ANZ Bank has become one of EAAA’s newest members, a significant move by one of Australia’s big four banks. ANZ’s Customer Vulnerability and Accessibility Lead, Meg Dalling, says it is an opportunity to deepen the bank’s understanding of the elder abuse policy landscape” and “engage with other experts to share insights.” Ms Dalling says it is about demonstrating our ongoing commitment to limiting customer harm from financial abuse.
EAAA spoke with the ANZ’s Meg Dalling about what the bank is doing to identify, prevent and deal with elder abuse.
When did the issue of financial elder abuse become a priority for ANZ?
ANZ has long recognised the important role that banks play in supporting customers impacted by financial elder abuse, a serious issue which can impact anyone in the community. Older customers are more likely to live alone, be isolated or have a physical or cognitive impairment which can mean they rely on others for support, including with their banking. In some cases, sadly, this can open the door to abuse. We train frontline bank staff to identify ‘red flags’ of possible elder financial abuse: this may present as unusual financial transactions, the customer being accompanied into a branch by a new acquaintance to make a large withdrawal, by someone who does all the talking or by someone who appears to be coercing the customer into making transactions. Financial elder abuse is recognised as a type of family violence, and often occurs alongside other types of abuse such as physical or emotional abuse so we need to respond with sensitivity and care. Where possible, frontline staff will also refer a customer to external support services such as the Elder Abuse Helpline. In exceptional cases such as where we are concerned an attorney is abusing their role and not acting in the interests of the customer, ANZ can engage with adult safeguarding agencies, which in some cases have investigative powers to look into elder financial abuse.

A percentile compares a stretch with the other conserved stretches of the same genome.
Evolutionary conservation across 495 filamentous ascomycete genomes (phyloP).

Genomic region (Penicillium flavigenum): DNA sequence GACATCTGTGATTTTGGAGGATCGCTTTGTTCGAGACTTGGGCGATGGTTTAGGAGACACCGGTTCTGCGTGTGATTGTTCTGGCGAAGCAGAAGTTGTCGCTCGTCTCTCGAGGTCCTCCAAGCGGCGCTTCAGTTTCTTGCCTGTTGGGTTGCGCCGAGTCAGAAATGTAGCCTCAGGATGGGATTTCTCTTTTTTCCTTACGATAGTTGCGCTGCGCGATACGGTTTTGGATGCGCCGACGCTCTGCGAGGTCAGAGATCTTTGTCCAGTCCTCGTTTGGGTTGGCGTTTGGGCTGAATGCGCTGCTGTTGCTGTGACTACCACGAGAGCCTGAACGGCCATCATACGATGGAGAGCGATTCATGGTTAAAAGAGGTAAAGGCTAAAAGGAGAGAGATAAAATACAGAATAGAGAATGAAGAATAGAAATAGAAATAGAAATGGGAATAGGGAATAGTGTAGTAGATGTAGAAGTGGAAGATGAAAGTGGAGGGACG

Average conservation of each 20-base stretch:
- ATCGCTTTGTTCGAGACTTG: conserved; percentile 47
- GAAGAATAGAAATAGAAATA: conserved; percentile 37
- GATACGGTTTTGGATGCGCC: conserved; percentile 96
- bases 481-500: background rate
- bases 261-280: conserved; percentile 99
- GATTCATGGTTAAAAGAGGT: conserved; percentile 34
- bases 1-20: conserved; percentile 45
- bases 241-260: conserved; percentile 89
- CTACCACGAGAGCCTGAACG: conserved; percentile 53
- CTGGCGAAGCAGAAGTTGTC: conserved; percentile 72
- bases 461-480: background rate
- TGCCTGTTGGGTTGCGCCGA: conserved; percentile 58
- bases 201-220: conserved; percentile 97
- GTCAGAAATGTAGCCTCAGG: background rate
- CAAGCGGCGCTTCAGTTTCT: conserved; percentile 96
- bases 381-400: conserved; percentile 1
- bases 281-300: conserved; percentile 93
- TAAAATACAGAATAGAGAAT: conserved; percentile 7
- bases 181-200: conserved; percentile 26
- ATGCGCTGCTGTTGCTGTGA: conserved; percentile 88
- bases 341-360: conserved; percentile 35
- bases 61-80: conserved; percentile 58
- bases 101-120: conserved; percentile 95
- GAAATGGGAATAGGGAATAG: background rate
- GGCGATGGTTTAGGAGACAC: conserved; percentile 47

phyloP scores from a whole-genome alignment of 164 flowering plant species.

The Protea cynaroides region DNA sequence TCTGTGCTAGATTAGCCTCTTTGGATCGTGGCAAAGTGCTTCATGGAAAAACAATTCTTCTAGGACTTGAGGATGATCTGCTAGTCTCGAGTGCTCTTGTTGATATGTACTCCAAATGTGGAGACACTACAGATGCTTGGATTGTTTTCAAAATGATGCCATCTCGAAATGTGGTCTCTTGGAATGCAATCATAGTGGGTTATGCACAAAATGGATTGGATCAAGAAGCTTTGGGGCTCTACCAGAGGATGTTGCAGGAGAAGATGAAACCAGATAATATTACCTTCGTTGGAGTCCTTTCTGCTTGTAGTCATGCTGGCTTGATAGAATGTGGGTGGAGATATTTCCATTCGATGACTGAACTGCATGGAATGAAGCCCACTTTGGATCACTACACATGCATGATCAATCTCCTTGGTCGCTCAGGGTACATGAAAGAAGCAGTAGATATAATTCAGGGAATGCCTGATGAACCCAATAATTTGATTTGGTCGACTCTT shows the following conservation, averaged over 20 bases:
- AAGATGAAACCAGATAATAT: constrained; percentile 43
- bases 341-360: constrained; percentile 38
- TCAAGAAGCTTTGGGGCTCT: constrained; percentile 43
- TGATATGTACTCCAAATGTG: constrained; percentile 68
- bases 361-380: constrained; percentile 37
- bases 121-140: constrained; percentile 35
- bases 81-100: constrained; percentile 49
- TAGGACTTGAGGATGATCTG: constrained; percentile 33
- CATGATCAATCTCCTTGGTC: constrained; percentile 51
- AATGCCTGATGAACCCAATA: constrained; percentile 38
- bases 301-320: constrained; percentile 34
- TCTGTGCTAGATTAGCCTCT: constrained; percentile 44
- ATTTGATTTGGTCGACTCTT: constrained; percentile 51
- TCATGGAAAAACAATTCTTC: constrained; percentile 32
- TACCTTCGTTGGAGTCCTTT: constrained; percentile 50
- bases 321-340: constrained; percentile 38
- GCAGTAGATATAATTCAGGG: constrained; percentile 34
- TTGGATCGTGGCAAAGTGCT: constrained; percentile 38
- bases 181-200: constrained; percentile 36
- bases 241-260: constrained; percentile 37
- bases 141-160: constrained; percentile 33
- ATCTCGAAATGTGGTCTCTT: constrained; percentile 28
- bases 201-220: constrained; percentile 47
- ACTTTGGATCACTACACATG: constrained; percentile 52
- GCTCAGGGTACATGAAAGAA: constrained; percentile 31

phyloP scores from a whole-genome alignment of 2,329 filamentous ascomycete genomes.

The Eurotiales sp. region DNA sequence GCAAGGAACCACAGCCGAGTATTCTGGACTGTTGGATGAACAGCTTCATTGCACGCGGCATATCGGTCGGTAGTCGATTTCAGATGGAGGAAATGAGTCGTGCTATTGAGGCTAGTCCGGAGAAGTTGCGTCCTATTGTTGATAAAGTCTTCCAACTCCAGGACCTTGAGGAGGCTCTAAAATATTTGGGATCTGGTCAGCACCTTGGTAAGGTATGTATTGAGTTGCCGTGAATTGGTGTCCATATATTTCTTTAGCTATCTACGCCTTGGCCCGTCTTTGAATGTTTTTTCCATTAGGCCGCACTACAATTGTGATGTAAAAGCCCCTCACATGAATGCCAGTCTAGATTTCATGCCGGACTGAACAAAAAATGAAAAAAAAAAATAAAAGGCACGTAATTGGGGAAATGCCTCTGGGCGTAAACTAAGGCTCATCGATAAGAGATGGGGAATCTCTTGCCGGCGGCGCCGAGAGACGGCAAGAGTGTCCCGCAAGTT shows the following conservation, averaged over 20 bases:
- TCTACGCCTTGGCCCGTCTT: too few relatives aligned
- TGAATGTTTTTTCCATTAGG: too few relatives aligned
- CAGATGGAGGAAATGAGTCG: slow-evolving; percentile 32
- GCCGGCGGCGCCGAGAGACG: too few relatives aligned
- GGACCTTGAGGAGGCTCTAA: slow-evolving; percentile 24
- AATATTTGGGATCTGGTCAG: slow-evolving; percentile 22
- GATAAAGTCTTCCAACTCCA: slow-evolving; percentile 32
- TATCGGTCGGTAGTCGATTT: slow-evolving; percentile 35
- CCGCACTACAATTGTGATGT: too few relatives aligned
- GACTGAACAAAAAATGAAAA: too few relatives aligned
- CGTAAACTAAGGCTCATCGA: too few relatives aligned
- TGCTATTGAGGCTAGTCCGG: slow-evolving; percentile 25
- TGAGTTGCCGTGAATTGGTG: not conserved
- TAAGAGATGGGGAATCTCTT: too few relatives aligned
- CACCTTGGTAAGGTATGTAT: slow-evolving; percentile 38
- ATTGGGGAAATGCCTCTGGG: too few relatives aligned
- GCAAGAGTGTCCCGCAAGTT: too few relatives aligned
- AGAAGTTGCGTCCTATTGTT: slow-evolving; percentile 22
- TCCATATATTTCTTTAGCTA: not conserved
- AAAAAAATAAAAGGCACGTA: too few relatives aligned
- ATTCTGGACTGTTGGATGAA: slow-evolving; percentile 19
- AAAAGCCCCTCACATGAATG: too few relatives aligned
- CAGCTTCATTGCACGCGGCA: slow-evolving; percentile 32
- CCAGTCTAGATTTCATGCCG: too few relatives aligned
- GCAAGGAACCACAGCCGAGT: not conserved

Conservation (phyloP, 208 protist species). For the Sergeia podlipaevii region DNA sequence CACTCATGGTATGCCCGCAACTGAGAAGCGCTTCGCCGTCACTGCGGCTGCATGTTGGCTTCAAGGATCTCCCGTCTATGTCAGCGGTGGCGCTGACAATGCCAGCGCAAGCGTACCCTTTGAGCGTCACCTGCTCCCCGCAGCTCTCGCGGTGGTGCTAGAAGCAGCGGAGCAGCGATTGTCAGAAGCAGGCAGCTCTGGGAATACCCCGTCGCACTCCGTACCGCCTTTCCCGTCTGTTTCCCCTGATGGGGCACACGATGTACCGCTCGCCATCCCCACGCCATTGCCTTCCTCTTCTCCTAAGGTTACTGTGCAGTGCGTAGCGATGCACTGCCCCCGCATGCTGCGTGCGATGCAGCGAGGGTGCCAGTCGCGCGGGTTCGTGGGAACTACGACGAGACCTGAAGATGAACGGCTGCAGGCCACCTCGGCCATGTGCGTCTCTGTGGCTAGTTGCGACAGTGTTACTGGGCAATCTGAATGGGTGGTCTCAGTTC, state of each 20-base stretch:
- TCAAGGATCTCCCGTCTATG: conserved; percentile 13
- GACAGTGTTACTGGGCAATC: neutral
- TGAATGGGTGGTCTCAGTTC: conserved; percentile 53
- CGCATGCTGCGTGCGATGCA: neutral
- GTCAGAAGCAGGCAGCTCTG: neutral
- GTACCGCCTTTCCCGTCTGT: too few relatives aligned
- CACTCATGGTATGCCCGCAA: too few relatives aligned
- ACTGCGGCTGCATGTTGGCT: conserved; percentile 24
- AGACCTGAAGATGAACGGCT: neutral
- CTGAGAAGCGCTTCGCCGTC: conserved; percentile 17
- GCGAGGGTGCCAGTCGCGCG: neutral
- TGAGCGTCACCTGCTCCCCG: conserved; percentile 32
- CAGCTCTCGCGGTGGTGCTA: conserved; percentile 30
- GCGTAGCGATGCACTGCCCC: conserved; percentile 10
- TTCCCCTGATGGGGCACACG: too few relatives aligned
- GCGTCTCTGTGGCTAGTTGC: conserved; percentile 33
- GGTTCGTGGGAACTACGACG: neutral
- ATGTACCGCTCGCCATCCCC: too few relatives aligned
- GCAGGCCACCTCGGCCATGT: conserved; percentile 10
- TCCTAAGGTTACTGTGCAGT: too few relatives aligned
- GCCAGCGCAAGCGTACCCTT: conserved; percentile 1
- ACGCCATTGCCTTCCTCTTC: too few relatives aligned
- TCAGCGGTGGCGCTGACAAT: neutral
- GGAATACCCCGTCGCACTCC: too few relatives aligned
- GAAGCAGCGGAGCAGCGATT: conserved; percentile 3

“ANZ’s membership of EAAA is an opportunity to deepen the Bank’s understanding of the elder abuse policy landscape and engage with other experts to share insights.”
ANZ’s Customer Vulnerability and Accessibility Lead
What are the challenges your organisation faces in combatting financial elder abuse as banking becomes more digital and older people aren’t seen as often face to face?
We are seeing a rapid transition to digital in all aspects of our lives, not just banking. While this can bring improved access and convenience, it can also present new challenges for issues like financial elder abuse where we have traditionally relied on face-to-face interactions as a way of identifying and responding to potential misuse of a customer’s funds. We are exploring more closely how we might actively use our data to identify abuse - but there will be unique challenges associated with this. We know, for example, from the recent Elder Abuse Survey that up to 28 per cent of older Australians have shared their pin or password with someone else to assist with their banking. These informal support arrangements are not visible to banks and make it difficult for us to detect suspicious transactions. So, we need to consider customer behavioural factors as well as the changing landscape in digital banking.
With Australia’s rapidly ageing population and a looming intergenerational wealth transfer, how confident are you that older people can be protected from financial abuse?
Strong community support and connections are known protective factors against elder abuse, including financial abuse, so we must continue to prioritise these areas to protect vulnerable older Australians. Banks will continue to focus on training and building strong referral pathways for support, and increasingly also data analysis to help identify and support customers impacted by financial abuse.
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